Although you have a certain expectation that this day would come for someone who is ninety-six, the news still brought a tear to my eye as I remembered fondly the uniqueness of this man. I remember working at the seminary bookstore when, on many occasions, he would walk in singing an old tent-revival song or long-lost hymn from another era of evangelicalism. But that made sense, for he was alive before the rise of modern evangelicalism and has seen it move through a few generations - good and bad.
Many have had the privilege of sitting in his office on a given afternoon, talking with him as the rest of the world passed by, knowing full well that the off-the-cuff conversation you were having in this brief moment was worth more than a week's worth of talks with pastors and professors. He was an intellectual, but he used his intellect to serve the church, which is no longer a common trait among those in the academy. He was an ambassador, not only for Denver Seminary, but also for the evangelical message and for the kingdom of God. He was a counsellor, which drove him to continue meeting with people long into his retirement. And he was a servant, always carrying himself in such a way as to make others feel comfortable over his own needs and desires.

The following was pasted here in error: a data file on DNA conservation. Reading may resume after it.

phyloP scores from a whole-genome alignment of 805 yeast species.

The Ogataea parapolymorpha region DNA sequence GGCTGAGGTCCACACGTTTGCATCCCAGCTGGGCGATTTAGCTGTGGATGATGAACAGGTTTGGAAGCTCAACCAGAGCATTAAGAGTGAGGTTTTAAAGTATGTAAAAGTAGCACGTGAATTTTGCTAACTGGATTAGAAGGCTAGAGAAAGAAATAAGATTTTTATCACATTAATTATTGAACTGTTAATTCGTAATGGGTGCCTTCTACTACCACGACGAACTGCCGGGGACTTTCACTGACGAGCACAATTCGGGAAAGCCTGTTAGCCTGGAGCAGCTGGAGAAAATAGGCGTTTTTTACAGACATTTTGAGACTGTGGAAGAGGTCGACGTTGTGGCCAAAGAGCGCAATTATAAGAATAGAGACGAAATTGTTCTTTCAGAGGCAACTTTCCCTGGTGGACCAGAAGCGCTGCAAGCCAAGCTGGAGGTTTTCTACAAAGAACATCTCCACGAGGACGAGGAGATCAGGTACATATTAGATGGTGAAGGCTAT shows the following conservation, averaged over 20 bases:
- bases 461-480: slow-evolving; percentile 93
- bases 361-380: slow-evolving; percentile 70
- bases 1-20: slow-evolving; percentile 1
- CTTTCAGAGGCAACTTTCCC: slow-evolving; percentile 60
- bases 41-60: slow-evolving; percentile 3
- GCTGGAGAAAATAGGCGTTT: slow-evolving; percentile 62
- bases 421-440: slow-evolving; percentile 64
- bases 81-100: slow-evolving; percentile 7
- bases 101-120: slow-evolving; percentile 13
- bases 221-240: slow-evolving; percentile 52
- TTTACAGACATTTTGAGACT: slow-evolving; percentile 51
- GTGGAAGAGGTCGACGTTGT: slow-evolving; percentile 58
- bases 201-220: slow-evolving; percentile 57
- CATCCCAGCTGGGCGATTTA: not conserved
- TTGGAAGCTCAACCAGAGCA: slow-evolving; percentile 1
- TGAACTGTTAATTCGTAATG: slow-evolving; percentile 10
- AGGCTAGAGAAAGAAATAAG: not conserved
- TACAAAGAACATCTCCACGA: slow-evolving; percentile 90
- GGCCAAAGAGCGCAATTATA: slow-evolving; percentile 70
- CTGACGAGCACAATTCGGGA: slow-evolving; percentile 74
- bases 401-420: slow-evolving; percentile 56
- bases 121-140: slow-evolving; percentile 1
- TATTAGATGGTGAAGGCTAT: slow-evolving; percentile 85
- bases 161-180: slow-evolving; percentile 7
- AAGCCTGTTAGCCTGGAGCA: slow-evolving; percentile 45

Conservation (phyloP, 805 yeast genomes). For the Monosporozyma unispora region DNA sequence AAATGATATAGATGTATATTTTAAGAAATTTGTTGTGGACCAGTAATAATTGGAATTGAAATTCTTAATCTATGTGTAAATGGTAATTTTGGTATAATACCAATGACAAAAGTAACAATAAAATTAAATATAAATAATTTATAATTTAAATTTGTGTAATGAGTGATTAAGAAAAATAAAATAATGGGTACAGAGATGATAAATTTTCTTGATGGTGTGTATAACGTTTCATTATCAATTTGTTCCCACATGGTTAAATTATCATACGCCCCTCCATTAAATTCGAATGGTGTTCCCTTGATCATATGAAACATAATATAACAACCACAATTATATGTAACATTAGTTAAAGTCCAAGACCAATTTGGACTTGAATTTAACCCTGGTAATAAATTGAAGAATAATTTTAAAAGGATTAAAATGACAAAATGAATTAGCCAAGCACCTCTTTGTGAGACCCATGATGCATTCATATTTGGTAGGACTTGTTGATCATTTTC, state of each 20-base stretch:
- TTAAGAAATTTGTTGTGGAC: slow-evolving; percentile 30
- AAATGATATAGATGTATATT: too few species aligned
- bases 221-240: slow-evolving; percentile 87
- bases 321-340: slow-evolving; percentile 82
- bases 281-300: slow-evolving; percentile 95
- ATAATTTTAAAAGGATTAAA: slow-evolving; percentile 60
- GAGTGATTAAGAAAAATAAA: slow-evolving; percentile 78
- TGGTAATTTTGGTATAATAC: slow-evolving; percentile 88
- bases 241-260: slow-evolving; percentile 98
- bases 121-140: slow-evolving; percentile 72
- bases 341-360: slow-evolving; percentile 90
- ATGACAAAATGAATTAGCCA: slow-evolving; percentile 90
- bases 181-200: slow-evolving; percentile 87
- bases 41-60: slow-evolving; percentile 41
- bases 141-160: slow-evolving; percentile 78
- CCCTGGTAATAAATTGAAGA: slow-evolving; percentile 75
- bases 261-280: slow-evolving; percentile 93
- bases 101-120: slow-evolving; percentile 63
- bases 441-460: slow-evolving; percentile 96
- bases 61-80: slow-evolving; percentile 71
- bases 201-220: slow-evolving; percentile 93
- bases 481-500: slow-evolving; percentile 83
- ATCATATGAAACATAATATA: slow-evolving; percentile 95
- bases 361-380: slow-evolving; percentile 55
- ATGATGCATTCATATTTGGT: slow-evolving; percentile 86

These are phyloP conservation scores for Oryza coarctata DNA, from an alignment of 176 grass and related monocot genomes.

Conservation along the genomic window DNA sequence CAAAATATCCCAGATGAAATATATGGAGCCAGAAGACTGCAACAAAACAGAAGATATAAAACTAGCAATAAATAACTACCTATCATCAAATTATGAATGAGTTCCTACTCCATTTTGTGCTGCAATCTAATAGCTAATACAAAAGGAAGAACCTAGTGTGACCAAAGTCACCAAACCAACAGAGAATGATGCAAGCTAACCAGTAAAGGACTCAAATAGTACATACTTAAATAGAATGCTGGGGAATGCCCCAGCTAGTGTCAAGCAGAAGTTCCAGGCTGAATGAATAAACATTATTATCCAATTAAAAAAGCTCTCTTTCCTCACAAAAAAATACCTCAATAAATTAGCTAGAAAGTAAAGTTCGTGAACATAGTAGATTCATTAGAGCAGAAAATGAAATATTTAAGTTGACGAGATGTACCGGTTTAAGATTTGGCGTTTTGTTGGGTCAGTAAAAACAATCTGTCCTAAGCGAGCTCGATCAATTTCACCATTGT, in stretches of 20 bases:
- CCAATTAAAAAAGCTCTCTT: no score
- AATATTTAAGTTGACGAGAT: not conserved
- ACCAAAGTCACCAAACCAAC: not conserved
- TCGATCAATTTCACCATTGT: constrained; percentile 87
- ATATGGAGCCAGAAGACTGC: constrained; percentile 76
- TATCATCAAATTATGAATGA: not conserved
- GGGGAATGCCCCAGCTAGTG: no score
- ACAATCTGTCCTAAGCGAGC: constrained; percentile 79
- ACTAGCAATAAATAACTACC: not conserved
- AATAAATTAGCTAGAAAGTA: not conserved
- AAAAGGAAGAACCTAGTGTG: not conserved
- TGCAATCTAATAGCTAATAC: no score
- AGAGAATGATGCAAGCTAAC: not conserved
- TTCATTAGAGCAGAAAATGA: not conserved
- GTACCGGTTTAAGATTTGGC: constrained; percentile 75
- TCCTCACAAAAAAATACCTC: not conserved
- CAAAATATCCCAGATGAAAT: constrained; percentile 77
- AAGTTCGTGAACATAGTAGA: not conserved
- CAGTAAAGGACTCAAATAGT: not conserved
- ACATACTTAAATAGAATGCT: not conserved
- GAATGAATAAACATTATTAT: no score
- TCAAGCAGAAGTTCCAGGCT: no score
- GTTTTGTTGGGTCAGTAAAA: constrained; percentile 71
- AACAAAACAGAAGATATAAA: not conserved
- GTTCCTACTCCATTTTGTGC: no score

These qualities demonstrate a life changed by the cross of Christ. And we who knew Dr Grounds saw this readily in his daily walk. He will be missed; we who continue to push forward in the work of the church will do so now in the wake of his ministry. But now I know why there was a certain comfort and joy in our modest church service yesterday. Because God saw it a fitting tribute to one of his most gracious servants that we should experience a special blessing of his Spirit, an experience of Godly comfort and joy.